Depending on what time you arrive, you can hit the road immediately, or grab dinner at one of Anchorage’s many restaurants and rest up until the morning. For safety reasons, it’s best to drive during daylight in Alaska, especially if you don’t know the landscape. Use your best judgement when deciding to take to the road. Just don’t spend more than a night in Anchorage. You’ll have plenty of time to explore it later on in the itinerary!
Where to Stay in Anchorage
If you arrive late and decide to stay the night, a great lodging option is the Hyatt Place Anchorage Midtown. This cozy Hyatt property is located near many of the city’s best parks and top sites. The lobby includes a lounge with a fireplace as well as a full service bar and restaurant, The Placery. All rooms are suite-style, spacious, and extremely well-kept. They even include a sectional couch and lounge area for additional sleeping.
2. Head to Talkeetna: The Gateway to Denali
Total Miles from Anchorage to Talkeetna: 113.6
Drive Time: 2 to 2.5 hours
Your first destination will be the charming town of Talkeetna, known as the mid-point between Anchorage and Denali National Park. This former gold-mining town is found at the base of the former Mt. McKinley and is full of amazing views and activities.
What to See and Do in Talkeetna
Talkeetna is super cute and quaint. The first thing you must do after arriving is stroll the downtown area to check out the shops, general stores, and cafes. If you arrive before check-in to your hotel, briefly park at the Welcome Center lot or at the small shopping complex across the street. The town of Talkeetna itself is very small and walkable. As you make your way through the town, there are a few places you must stop at!
- Flying Squirrel Bakery Cafe. This family owned and operated bakery serves pastries, artisan bread, and savory local cuisines year-round. Definitely try the Alaska Barley Bread and the Molasses Multigrain made with Alaskan birch syrup if they are on the menu!
- Shirley’s Burger Barn. For the best burgers in town, stop by Shirley’s! In addition to handcrafted burgers, Shirley’s also sells clam chowder, fried halibut, homemade chili, reindeer hotdogs, and onion rings.
- Denali Brew Pub. Savor local micro-brews, cocktails, and local pub-style cuisine at Denali Brew Pub. Order the “Razzery” if you like a sweeter meads or wine. For a darker brew, “One Tree Birch” Belgian Gold Brew with birch syrup.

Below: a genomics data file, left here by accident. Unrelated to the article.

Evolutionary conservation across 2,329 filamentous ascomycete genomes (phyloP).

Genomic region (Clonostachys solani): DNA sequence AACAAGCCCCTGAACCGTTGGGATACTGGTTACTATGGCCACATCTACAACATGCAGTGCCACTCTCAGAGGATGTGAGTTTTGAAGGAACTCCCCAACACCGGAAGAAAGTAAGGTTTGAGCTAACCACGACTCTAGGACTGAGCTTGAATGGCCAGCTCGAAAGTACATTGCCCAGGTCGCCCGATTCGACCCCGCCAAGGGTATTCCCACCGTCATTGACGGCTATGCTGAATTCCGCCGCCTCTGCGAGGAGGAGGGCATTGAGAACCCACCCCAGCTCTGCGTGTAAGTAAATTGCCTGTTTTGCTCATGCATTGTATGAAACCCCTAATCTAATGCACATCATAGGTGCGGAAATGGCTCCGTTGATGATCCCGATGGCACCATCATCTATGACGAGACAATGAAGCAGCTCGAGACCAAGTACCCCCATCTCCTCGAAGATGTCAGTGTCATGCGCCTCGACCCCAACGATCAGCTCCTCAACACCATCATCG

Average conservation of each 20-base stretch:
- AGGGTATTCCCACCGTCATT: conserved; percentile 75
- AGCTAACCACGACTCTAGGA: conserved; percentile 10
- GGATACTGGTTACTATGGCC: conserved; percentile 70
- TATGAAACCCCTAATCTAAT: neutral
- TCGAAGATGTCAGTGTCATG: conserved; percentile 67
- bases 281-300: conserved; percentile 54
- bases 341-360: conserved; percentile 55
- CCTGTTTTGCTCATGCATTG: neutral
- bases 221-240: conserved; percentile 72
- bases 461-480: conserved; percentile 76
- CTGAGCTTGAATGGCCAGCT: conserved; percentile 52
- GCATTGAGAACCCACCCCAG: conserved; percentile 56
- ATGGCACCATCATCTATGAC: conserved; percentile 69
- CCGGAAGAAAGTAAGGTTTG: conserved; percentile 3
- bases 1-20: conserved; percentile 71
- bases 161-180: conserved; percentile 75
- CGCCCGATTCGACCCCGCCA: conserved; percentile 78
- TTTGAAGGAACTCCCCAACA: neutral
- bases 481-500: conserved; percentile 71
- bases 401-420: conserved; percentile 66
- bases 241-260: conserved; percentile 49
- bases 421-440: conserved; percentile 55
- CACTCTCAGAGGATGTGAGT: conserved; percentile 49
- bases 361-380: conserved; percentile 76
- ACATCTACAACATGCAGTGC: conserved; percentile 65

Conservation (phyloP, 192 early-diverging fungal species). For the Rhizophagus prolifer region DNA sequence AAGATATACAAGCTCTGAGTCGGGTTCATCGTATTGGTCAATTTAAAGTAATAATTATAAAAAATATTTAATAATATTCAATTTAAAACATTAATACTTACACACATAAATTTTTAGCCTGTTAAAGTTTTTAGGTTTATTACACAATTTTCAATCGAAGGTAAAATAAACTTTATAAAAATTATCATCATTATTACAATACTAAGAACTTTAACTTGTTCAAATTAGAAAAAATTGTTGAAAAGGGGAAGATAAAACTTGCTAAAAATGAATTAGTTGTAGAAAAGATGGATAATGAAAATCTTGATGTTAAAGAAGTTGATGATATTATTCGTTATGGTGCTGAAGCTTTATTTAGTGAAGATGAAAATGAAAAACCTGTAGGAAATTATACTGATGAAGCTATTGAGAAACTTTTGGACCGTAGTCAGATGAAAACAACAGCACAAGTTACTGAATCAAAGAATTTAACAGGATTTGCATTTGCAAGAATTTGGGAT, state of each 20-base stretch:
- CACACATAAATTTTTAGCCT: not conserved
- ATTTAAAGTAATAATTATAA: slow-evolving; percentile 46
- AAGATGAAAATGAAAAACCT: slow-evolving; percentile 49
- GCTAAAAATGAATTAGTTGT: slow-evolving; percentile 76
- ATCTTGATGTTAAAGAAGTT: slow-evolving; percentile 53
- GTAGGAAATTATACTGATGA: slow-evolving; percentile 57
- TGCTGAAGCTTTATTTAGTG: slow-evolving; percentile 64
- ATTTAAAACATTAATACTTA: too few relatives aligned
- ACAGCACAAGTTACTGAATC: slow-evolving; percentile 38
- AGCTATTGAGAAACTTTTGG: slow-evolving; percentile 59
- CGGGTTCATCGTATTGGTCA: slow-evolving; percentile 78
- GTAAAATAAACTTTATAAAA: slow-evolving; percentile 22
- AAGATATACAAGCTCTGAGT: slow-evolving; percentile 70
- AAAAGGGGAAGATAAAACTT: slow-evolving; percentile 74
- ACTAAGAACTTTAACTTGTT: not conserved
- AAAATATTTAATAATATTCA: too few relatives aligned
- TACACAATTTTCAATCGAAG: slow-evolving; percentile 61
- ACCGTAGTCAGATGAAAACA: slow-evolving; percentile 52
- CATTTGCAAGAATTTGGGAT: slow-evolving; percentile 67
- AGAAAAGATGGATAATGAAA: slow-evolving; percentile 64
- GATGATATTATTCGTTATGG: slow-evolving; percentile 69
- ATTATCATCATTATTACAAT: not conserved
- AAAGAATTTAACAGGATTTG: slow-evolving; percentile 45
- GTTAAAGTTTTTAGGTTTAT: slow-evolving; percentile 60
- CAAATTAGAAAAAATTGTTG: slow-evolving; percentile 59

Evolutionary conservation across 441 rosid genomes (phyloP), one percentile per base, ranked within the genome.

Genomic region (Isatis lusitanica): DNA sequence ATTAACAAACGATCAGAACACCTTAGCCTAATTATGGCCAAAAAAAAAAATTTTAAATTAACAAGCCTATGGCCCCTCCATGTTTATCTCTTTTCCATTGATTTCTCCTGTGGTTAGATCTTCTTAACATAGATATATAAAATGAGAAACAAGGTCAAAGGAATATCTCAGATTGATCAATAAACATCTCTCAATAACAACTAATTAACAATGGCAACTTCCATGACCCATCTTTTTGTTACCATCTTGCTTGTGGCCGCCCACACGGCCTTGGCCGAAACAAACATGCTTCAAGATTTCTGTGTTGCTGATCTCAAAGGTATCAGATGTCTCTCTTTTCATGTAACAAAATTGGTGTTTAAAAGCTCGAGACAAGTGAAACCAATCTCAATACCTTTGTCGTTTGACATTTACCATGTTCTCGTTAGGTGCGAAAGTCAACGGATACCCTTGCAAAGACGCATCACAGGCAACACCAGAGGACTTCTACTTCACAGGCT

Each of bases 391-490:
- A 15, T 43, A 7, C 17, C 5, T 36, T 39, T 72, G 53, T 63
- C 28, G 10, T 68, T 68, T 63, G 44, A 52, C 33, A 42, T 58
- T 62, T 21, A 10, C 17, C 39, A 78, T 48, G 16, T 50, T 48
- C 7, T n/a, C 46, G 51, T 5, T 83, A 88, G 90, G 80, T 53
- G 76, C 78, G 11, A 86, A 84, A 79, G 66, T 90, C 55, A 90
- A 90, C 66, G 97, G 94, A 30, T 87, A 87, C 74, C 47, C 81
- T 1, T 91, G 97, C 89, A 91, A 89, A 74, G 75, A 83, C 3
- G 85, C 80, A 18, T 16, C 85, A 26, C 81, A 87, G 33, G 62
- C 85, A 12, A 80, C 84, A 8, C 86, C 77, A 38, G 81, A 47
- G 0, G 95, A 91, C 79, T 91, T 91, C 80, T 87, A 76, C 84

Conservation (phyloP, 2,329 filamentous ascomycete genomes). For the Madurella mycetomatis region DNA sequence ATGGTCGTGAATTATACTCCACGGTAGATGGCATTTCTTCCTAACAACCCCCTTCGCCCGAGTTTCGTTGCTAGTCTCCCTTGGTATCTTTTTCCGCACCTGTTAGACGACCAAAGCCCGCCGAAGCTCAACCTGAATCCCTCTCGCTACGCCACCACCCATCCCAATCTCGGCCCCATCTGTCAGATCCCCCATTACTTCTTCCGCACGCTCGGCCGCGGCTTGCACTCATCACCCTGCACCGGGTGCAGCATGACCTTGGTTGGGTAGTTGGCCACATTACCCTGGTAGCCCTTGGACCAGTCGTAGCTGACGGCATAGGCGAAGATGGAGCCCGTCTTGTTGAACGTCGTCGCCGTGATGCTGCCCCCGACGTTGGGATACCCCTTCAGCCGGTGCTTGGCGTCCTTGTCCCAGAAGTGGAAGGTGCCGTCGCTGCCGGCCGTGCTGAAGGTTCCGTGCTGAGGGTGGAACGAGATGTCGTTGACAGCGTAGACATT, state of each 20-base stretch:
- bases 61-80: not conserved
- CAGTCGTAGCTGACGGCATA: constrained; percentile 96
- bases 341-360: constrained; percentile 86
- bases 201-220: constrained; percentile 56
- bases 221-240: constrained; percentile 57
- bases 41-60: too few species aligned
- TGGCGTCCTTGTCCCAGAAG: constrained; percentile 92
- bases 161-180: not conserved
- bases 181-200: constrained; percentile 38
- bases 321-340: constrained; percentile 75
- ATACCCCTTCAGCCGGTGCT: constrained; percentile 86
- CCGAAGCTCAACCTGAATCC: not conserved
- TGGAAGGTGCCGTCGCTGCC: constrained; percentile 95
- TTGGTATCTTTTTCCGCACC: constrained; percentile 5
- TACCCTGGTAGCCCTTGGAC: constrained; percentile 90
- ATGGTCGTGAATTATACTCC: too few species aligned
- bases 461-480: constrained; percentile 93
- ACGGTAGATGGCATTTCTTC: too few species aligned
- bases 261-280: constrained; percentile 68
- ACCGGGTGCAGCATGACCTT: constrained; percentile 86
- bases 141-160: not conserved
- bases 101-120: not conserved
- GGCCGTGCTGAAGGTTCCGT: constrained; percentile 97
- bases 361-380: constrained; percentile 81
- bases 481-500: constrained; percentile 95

- Once in a Blue Moose. This adorable gift shop sells unique Alaskan gifts, souvenirs, and collectibles. I bought a beautiful antique compass here!
- The Antler Outpost. This is a fun and quirky store that sells gold nugget jewelry, handcrafted knives, furs, and antler carvings. I found a beautiful Alaskan Billiken good luck charm here. Be sure to ask the shop owner for a cup of Chaga tea for $2.
- Talkeetna Historical Society. Inside of the old Talkeetna School Building, you can learn about the history of this rural Alaskan village. Check out the Talkeetna Museum to learn about Native American history, aviators, and gold seekers.
What to See and Do Outside of Talkeetna
Outside of the town’s limits, there’s plenty to explore out in nature! If you have time, book a flight seeing tour via helicopter or small aircraft. You’ll get a bird’s eye view of Denali to see snowy peaks, glaciers, and waterfalls that aren’t easily accessible on the ground. It may still be a bit too chilly to take to the nearby Sustina River for water activities in May or September. However, if you plan your road trip in the summer, guided raft excursions and jet-boat tours are popular activities. If you visit between the months of August and April, you may even see the Northern Lights! A few places to potentially view them include the Talkeetna Riverfront Park or Christiansen Lake which is a six minute drive outside of town.
Where to Stay in Talkeetna
For such a small town, there are endless lodging options close to downtown or just outside of town. The Talkeetna Roadhouse is where we stayed during our visit. The building is a former hauling supply station built in 1917, and has survived through two pandemics! However, the 107 year old property is currently undergoing a massive yet exciting renovation project and is temporarily closed until at least the summer of 2023. Whenever they do open back up, be sure to try their Roadhouse Sourdough Hotcakes. They also have a sister property known as Trapper John’s Cabin & Cottages that is open and taking bookings year-round. If you’re into camping, there are also plenty of nearby campgrounds and camping excursions to enjoy.